(f ) power and control, including technology-related assignment of authority and shifts in the de facto balance of power due to empowerment caused by, for example, expert knowledge of a key technology. Therefore, management’s role in, and responsibilities for, technological change should be emphasized as a legitimate concern for an organization’s stakeholders who are not members of the governing institution of management, because of, among other things, the strategic, operational, and control choices available to managers in planning, design and implementation (see Buchanan 1983, Sorge et al. 1983, Child 1987).
5. The Technology–Organization Link: Empirical Studies And Theorization
The relationship between technology and organization could be perceived, explained, and theorized upon diﬀerently by diﬀerent people and groups, depending on many factors as explained above. This is in harmony with a central assumption of this research paper, which recognizes the legitimacy of a multiplicity of views as to what constitutes this relationship.
Such multiplicity is reﬂected in the management literature, including major empirical studies theorizing upon the organization–technology relationship. Examples of these studies include Joan Woodward’s (1965) investigation of 100 ﬁrms in south east England, which used diﬀerent unit and small batch, large batch and mass, and process production technologies. The main conclusion of this study was that technical complexity caused increases in the length of chain of command, in executives’ span of control, in the proportion of indirect to direct labor, and in the proportion of managers to the total employed workforce. The technology used to manufacture a product placed certain requirements on those who operated it, which, in turn, were reﬂected in the organizational structure. Woodward’s variable was further studied by Charles Perrow (1976) whose name is also associated with ‘technological determinism’ since he argued that speciﬁc aspects of job discretion, coordination, and group interdependence were determined by the type of technology used, much more so than by other variables such as leadership style or small group dynamics.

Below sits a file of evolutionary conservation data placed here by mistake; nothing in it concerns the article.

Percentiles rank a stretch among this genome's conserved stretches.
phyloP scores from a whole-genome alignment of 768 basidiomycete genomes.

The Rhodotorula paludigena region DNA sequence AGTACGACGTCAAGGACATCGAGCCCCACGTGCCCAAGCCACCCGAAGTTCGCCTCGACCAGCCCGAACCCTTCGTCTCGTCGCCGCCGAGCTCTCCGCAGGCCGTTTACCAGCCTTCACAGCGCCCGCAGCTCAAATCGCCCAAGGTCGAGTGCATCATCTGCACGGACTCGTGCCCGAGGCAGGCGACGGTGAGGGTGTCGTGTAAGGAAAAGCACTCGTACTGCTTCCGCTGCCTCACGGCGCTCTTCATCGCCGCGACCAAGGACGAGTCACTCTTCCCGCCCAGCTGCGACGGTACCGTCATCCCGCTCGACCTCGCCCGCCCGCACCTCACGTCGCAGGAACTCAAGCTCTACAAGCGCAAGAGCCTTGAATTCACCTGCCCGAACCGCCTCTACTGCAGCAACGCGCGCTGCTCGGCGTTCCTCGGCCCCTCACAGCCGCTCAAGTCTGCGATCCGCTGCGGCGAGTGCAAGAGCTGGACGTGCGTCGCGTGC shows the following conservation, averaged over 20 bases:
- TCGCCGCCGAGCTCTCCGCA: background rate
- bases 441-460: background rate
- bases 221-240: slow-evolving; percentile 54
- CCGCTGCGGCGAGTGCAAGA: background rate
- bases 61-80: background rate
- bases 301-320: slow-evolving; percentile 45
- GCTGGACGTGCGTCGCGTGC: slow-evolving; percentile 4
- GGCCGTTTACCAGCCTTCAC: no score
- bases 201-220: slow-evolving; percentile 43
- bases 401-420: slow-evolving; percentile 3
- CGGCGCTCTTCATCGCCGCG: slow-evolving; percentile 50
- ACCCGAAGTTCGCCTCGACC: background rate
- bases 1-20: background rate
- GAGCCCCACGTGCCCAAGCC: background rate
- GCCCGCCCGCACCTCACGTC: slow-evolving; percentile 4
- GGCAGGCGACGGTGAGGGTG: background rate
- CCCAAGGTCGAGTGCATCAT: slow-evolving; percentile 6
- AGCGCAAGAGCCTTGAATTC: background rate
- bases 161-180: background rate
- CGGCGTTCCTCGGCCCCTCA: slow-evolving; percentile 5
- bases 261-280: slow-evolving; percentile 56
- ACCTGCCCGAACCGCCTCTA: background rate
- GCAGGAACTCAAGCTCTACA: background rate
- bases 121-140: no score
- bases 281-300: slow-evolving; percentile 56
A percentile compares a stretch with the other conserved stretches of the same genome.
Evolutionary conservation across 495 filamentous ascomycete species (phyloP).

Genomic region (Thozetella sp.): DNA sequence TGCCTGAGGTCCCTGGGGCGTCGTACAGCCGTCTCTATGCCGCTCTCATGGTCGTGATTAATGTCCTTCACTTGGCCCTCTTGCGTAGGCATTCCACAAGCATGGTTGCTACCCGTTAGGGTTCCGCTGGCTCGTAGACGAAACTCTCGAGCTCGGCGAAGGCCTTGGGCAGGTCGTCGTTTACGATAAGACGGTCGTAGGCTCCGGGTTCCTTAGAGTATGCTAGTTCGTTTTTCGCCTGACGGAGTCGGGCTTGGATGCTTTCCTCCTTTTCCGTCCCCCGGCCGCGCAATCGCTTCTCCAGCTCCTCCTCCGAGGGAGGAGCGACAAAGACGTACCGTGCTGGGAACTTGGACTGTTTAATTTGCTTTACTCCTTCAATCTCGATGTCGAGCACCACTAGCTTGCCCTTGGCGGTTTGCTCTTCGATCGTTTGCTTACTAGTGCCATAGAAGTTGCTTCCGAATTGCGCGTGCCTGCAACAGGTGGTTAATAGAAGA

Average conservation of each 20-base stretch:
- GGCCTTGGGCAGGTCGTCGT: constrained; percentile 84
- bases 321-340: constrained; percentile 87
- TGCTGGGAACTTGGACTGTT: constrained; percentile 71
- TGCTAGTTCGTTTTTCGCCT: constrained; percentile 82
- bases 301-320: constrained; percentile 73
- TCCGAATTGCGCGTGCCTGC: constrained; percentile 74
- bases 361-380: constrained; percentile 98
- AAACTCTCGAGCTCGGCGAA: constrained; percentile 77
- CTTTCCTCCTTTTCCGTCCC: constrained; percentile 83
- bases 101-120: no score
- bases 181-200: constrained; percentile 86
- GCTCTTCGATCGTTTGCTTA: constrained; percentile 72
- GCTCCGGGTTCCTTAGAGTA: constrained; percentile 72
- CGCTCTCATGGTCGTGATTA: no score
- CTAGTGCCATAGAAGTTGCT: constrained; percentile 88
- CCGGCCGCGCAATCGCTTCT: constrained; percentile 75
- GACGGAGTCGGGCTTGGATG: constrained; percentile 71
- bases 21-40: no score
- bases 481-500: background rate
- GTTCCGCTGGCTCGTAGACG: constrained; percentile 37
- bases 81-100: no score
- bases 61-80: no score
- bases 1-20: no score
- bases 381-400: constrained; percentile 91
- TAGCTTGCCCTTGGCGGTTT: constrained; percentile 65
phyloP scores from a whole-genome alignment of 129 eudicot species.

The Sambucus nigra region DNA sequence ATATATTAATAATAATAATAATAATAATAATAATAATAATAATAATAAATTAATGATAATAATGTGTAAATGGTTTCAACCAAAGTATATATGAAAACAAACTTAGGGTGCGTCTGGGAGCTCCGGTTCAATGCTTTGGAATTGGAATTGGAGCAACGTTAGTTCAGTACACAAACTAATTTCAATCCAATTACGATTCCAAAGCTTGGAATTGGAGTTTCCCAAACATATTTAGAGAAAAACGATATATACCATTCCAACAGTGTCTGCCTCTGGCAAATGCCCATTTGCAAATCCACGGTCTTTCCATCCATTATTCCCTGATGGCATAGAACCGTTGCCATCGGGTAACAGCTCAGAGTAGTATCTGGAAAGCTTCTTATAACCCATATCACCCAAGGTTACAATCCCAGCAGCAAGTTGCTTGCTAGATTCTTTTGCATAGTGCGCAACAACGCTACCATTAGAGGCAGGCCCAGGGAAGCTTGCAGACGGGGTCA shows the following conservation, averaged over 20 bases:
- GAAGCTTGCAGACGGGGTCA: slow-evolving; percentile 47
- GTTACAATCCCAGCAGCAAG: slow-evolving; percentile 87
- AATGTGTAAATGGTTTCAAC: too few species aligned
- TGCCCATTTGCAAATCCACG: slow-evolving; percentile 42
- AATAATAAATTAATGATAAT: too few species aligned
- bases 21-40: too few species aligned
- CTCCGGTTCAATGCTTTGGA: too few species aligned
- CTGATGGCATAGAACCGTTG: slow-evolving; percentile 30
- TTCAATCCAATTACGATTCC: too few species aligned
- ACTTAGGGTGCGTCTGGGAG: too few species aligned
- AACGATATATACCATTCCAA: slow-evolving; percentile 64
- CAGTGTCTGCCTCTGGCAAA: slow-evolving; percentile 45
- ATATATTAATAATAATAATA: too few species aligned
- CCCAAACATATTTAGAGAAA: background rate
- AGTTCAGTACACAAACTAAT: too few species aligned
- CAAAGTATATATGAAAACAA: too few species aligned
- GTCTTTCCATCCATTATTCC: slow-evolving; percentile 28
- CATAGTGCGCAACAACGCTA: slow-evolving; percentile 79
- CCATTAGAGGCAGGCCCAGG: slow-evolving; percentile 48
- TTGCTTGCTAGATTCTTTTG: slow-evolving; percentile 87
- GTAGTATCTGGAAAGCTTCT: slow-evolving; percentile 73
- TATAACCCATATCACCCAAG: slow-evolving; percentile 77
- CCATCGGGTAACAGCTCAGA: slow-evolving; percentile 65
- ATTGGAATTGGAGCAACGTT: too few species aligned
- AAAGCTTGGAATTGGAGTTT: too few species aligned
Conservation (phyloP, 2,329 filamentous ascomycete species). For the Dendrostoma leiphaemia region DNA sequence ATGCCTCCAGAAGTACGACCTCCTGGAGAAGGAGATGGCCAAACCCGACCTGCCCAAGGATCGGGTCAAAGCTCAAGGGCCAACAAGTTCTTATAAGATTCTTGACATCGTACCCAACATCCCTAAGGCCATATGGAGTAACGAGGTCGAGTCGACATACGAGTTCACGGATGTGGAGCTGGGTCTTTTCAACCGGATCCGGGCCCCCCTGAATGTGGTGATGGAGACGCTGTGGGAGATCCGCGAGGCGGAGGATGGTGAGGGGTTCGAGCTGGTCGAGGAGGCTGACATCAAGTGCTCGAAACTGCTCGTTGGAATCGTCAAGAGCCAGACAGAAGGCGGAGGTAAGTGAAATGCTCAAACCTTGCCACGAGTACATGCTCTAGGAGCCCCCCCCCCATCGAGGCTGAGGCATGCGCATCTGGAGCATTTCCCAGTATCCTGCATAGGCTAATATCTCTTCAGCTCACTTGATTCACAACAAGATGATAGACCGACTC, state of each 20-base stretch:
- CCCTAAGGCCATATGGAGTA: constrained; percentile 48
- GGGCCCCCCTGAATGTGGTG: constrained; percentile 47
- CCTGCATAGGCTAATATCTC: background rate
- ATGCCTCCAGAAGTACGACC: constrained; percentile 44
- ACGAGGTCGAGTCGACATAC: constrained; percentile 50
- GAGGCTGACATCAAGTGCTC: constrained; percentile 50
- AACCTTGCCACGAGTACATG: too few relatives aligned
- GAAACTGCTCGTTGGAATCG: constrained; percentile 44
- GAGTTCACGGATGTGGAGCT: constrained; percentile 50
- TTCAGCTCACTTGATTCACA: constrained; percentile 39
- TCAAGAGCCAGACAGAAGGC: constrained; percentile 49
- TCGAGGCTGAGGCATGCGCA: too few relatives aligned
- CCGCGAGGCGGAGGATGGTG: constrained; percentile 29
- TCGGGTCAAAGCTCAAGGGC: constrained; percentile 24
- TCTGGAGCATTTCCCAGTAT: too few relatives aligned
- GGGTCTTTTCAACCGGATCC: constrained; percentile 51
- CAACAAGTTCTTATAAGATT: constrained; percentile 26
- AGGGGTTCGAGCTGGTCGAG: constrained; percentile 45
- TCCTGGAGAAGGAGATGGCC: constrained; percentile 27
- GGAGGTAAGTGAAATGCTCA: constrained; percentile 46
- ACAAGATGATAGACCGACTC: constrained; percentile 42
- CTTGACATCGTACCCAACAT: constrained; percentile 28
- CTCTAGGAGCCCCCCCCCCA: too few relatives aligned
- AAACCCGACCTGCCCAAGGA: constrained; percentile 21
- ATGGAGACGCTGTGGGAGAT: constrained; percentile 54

The Aston research program in Birmingham, England (e.g., Pugh and Hickson 1976, Pugh and Hinings 1976) contributed to organization theory by blending some of the research methods and assumptions of psychology with conceptions of organizations and their workings from sociology and economics. The empirical work undertaken by the Aston group aimed to link organizational structure and functioning, group composition, and interaction, as well as individual personality and behavior. It did so by researching organizational structures in terms of their degrees of ‘specialization,’ ‘standardization,’ ‘formalization,’ ‘centralization,’ and ‘conﬁguration.’ According to the Aston studies, an organization’s size and its dependence upon other organizations were found to be much more signiﬁcant variables than technology and ownership.
Other relevant empirical contributions to theory include that of Eric Trist and his colleagues, of London’s Tavistock Institute, who studied the eﬀects of mechanization in coal mining (e.g., Trist and Bamforth 1951, Emery and Trist 1960). Their ‘sociotechnical perspective’ contributed considerably to the Quality of Working Life movement, particularly in the USA and Canada, where Fredrick Taylor’s (1947) ‘scientiﬁc management’ style dominated the industrial scene as many large organizations followed Henry Ford’s mass production model, which caused degradation in working conditions in the context of a capitalist economy.
Classical theorizing about organizational technology has produced a set of typologies for categorizing technology, which are often used to develop and empirically test contingency theories, including Woodward’s (1965) above mentioned work, giving rise to the notion of ‘technological imperative.’ Other important issues concerning social structure are associated with the position of technology in modernist organization theory, including task interdependence, uncertainty, complexity, and change in the environment of an organization. Linear models of technological innovation are increasingly being challenged, however, by posmodernist theorists and social constructionists (e.g., Clegg 1990, Gergen 1992, Pettigrew 1985) who emphasize the need for researching the contexts in which technologies are introduced.
In summary, this research paper has addressed questions pertaining to the management of technology adoption and organizational adaptation in organizations. It deﬁned the terms organization and technology and discussed the relationship between them. One single point remains at issue: the desire for an ‘optimum ﬁt’ between the two is a noble concern, but in practical situations involving many users and a few decision makers and, equally, in theoretical situations involving numerous typologies and competing interpretations, on whose terms?